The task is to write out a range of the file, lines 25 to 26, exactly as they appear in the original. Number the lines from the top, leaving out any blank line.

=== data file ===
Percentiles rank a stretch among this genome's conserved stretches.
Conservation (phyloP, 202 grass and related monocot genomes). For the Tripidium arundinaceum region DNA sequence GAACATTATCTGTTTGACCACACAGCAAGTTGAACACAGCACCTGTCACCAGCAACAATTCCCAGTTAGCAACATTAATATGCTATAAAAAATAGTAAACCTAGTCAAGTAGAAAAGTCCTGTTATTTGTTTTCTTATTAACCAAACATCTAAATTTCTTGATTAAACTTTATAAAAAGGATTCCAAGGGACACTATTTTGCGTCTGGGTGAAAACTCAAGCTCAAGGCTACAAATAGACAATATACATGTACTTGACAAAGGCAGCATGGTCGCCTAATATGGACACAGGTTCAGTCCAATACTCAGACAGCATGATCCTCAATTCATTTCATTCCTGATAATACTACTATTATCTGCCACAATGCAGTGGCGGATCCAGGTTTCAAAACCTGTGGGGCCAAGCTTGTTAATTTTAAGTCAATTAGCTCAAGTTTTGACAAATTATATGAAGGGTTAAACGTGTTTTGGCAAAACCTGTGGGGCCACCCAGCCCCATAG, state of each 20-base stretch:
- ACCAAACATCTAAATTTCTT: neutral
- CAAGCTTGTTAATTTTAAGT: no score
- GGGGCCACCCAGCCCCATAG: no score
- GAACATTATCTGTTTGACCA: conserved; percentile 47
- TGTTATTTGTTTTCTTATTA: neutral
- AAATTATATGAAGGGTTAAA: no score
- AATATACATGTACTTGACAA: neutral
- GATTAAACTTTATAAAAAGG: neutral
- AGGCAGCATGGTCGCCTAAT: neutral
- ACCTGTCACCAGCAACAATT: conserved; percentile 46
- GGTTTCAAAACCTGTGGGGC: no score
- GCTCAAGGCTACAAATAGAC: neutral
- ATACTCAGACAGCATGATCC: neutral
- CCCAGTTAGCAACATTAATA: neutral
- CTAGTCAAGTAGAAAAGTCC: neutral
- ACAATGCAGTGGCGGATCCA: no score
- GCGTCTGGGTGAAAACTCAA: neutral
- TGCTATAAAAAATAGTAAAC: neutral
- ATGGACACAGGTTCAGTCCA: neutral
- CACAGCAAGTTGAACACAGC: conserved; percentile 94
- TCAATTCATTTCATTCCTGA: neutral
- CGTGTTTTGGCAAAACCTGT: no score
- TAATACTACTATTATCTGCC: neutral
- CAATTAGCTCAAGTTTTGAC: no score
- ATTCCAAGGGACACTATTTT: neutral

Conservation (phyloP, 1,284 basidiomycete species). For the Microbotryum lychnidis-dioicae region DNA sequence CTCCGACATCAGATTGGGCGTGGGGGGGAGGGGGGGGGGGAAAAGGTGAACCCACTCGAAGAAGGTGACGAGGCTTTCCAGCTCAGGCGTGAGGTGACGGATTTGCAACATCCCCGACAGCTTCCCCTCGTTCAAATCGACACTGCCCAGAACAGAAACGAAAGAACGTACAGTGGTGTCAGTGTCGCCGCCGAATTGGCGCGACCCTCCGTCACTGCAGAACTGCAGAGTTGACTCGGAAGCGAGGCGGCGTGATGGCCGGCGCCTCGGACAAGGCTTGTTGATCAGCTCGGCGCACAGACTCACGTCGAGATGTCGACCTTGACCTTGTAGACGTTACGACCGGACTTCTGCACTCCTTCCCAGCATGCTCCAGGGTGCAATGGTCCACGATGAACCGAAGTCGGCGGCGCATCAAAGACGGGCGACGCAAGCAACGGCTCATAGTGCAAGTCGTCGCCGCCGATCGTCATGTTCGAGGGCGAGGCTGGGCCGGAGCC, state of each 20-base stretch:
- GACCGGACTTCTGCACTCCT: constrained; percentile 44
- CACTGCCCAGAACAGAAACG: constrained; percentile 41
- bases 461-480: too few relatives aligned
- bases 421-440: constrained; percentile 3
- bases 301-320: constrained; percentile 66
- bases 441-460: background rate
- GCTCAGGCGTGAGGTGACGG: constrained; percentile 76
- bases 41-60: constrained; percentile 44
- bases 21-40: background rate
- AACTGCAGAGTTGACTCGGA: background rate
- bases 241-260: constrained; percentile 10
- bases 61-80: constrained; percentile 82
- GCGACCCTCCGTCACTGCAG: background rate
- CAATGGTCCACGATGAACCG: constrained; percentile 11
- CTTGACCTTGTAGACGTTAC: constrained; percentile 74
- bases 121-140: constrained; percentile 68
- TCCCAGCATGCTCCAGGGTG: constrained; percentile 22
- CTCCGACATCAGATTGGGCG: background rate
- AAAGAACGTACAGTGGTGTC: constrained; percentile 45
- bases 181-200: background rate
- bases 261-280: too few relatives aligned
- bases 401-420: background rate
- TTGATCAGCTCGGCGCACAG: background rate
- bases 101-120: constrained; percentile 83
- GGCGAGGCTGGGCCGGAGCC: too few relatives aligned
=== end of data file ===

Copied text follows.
- TAATACTACTATTATCTGCC: neutral
- CAATTAGCTCAAGTTTTGAC: no score